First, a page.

Farming is a huge part of life in rural Zambia. Most people have at least a small plot to grow maize and maybe some vegetables. Since being in Zambia, I have become a huge fan of a programme called ‘Foundations for Farming’, which tries to teach Biblical methods for farming. These are simple things, such as what it means to care for the land well and to have a Biblical work ethic towards the land. It often involves a bit more work, for example farmers are encouraged to reuse stubble rather than burn it up, but the results are quite astonishing – sometimes 2 or 3 times the yield! Indeed, our own students at the Bible College are given just a small plot of land and since implementing FFF they now have enough to feed their families and even some to sell.
The thing that is so great about FFF is that it is not just a new technique for greater yield and profit but the core value is being a steward of God’s land. This stands in contrast to many traditional methods, which are often linked to witchcraft.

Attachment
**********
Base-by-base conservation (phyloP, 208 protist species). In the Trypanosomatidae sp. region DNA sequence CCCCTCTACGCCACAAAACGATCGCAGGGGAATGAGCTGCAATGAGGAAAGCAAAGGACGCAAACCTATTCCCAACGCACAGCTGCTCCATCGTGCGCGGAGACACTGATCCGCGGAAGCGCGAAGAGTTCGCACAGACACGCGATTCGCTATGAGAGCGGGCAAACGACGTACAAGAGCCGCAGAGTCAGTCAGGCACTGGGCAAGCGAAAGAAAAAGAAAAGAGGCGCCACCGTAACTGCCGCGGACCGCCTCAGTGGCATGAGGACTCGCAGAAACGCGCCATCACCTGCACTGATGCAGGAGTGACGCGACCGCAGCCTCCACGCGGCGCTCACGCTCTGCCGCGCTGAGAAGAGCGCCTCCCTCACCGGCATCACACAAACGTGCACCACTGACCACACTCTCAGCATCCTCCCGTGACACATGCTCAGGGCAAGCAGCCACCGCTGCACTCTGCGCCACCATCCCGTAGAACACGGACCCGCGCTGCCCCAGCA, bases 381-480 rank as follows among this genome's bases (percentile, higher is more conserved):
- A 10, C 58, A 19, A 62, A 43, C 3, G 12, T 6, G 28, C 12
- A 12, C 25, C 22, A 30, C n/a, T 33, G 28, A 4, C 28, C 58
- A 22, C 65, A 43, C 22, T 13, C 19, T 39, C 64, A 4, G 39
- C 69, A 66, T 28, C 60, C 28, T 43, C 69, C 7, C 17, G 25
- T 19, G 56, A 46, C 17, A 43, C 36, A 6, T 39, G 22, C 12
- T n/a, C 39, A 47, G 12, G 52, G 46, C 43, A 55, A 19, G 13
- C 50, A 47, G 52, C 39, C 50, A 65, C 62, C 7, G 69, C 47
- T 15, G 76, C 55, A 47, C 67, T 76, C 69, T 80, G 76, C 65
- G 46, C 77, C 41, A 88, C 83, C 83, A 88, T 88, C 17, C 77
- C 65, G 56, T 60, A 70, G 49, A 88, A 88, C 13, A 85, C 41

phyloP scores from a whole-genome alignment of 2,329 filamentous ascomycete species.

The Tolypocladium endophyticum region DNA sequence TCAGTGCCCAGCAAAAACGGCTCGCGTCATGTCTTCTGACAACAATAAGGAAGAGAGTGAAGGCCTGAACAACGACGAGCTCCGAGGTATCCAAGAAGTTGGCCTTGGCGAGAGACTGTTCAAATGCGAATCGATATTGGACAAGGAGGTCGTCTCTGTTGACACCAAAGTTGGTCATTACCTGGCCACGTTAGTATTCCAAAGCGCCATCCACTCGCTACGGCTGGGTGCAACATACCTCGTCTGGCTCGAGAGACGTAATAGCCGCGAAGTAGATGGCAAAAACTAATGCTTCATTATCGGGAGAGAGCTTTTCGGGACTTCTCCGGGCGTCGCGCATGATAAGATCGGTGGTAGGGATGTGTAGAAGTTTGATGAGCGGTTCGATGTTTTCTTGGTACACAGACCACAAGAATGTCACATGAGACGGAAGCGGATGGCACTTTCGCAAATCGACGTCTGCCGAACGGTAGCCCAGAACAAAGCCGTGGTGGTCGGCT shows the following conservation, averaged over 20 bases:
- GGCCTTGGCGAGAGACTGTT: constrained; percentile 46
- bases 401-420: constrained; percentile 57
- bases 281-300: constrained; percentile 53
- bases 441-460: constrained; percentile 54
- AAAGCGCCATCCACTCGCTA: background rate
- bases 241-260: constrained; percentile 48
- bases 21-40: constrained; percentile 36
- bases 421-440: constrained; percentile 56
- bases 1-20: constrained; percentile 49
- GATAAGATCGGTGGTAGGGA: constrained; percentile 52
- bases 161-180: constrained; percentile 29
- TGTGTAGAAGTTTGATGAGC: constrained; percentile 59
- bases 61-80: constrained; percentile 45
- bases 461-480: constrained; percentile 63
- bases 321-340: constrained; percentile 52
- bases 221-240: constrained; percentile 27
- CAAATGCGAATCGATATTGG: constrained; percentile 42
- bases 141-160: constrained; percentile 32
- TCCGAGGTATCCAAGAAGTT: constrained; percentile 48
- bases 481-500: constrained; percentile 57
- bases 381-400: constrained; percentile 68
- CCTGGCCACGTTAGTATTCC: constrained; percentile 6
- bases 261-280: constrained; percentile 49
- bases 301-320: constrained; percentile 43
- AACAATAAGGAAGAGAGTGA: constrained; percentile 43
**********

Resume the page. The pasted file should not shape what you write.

Just over a week ago we held a field day at Fiwale to share this programme with the local people and to demonstrate how the programme can work. And then last Friday, I went with one of the students to Ndola to share at another field day. Sydney Pensulu, our third year student, gave his testimony about how the FFF programme has enabled him to grow enough maize not only for himself but also to give back to the church. He shared how when we give what little we have to God, he can multiply it – Syndey bought a small amount of Tomato seed, and within a short time was supplying most of the college with tomatoes!
I believe this programme has the potential to radically change poverty in Africa, although it’s not without opposition. The traditional association with witchcraft is not easily broken, and we do feel some big challenges lie ahead!